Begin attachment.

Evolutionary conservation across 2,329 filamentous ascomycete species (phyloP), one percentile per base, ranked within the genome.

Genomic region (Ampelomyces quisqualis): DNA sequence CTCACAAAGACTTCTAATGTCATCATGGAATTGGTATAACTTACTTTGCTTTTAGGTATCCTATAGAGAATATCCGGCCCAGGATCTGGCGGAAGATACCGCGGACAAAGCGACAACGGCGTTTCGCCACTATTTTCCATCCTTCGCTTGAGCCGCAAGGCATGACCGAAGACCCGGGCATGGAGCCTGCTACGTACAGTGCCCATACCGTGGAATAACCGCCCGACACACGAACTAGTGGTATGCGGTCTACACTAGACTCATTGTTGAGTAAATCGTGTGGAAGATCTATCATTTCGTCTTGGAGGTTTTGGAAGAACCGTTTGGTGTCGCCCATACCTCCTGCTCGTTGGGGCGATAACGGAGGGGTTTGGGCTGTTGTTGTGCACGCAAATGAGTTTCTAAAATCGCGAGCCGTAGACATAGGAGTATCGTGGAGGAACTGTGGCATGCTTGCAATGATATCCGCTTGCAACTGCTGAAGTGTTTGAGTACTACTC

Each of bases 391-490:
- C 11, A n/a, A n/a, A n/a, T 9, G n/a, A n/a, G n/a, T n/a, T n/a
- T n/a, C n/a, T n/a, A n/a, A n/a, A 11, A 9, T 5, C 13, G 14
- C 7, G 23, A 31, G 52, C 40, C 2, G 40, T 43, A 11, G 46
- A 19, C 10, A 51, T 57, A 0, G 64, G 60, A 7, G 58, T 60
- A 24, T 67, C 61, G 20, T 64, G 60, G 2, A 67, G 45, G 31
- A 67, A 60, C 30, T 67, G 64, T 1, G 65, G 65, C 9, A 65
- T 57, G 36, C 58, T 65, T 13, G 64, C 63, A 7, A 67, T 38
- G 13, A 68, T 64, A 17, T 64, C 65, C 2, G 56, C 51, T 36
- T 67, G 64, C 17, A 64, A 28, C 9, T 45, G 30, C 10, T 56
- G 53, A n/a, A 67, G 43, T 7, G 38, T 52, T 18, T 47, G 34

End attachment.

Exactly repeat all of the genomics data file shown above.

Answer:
Evolutionary conservation across 2,329 filamentous ascomycete species (phyloP), one percentile per base, ranked within the genome.

Genomic region (Ampelomyces quisqualis): DNA sequence CTCACAAAGACTTCTAATGTCATCATGGAATTGGTATAACTTACTTTGCTTTTAGGTATCCTATAGAGAATATCCGGCCCAGGATCTGGCGGAAGATACCGCGGACAAAGCGACAACGGCGTTTCGCCACTATTTTCCATCCTTCGCTTGAGCCGCAAGGCATGACCGAAGACCCGGGCATGGAGCCTGCTACGTACAGTGCCCATACCGTGGAATAACCGCCCGACACACGAACTAGTGGTATGCGGTCTACACTAGACTCATTGTTGAGTAAATCGTGTGGAAGATCTATCATTTCGTCTTGGAGGTTTTGGAAGAACCGTTTGGTGTCGCCCATACCTCCTGCTCGTTGGGGCGATAACGGAGGGGTTTGGGCTGTTGTTGTGCACGCAAATGAGTTTCTAAAATCGCGAGCCGTAGACATAGGAGTATCGTGGAGGAACTGTGGCATGCTTGCAATGATATCCGCTTGCAACTGCTGAAGTGTTTGAGTACTACTC

Each of bases 391-490:
- C 11, A n/a, A n/a, A n/a, T 9, G n/a, A n/a, G n/a, T n/a, T n/a
- T n/a, C n/a, T n/a, A n/a, A n/a, A 11, A 9, T 5, C 13, G 14
- C 7, G 23, A 31, G 52, C 40, C 2, G 40, T 43, A 11, G 46
- A 19, C 10, A 51, T 57, A 0, G 64, G 60, A 7, G 58, T 60
- A 24, T 67, C 61, G 20, T 64, G 60, G 2, A 67, G 45, G 31
- A 67, A 60, C 30, T 67, G 64, T 1, G 65, G 65, C 9, A 65
- T 57, G 36, C 58, T 65, T 13, G 64, C 63, A 7, A 67, T 38
- G 13, A 68, T 64, A 17, T 64, C 65, C 2, G 56, C 51, T 36
- T 67, G 64, C 17, A 64, A 28, C 9, T 45, G 30, C 10, T 56
- G 53, A n/a, A 67, G 43, T 7, G 38, T 52, T 18, T 47, G 34